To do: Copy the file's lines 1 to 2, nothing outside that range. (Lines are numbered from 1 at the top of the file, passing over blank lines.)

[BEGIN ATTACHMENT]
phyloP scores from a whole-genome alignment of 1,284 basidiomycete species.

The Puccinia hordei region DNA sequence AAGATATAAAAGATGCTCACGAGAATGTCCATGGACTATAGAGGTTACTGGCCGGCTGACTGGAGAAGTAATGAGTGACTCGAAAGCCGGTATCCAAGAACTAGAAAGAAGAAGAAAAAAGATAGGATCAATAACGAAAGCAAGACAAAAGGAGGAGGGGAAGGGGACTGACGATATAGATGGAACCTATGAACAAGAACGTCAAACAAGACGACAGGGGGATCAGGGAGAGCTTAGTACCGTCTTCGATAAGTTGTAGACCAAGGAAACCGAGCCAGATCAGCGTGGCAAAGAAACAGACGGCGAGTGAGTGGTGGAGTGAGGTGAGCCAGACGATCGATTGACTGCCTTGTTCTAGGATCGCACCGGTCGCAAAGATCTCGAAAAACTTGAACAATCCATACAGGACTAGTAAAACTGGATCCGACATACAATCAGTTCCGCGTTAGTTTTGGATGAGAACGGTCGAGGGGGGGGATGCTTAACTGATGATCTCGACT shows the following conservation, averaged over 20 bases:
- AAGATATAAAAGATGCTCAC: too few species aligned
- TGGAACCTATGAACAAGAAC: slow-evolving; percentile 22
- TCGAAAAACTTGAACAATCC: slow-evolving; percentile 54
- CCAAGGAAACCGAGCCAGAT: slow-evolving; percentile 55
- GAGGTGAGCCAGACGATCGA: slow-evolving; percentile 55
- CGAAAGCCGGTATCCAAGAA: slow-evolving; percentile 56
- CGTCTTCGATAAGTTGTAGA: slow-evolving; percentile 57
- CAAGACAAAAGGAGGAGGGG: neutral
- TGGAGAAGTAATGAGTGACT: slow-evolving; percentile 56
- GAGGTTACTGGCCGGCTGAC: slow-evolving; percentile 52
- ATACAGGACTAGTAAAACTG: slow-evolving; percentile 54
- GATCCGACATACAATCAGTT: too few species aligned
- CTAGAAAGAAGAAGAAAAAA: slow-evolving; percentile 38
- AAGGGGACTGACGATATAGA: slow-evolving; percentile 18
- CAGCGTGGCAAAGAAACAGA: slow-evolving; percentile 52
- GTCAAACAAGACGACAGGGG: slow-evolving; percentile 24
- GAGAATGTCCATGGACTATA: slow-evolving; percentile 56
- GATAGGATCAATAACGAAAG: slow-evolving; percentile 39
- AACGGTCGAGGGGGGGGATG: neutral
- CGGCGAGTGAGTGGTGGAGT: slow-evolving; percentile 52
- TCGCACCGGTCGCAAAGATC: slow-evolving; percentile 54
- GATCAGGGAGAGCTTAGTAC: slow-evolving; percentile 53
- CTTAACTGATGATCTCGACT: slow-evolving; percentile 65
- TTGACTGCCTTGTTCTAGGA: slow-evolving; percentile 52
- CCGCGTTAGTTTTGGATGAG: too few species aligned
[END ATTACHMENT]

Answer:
phyloP scores from a whole-genome alignment of 1,284 basidiomycete species.

The Puccinia hordei region DNA sequence AAGATATAAAAGATGCTCACGAGAATGTCCATGGACTATAGAGGTTACTGGCCGGCTGACTGGAGAAGTAATGAGTGACTCGAAAGCCGGTATCCAAGAACTAGAAAGAAGAAGAAAAAAGATAGGATCAATAACGAAAGCAAGACAAAAGGAGGAGGGGAAGGGGACTGACGATATAGATGGAACCTATGAACAAGAACGTCAAACAAGACGACAGGGGGATCAGGGAGAGCTTAGTACCGTCTTCGATAAGTTGTAGACCAAGGAAACCGAGCCAGATCAGCGTGGCAAAGAAACAGACGGCGAGTGAGTGGTGGAGTGAGGTGAGCCAGACGATCGATTGACTGCCTTGTTCTAGGATCGCACCGGTCGCAAAGATCTCGAAAAACTTGAACAATCCATACAGGACTAGTAAAACTGGATCCGACATACAATCAGTTCCGCGTTAGTTTTGGATGAGAACGGTCGAGGGGGGGGATGCTTAACTGATGATCTCGACT shows the following conservation, averaged over 20 bases: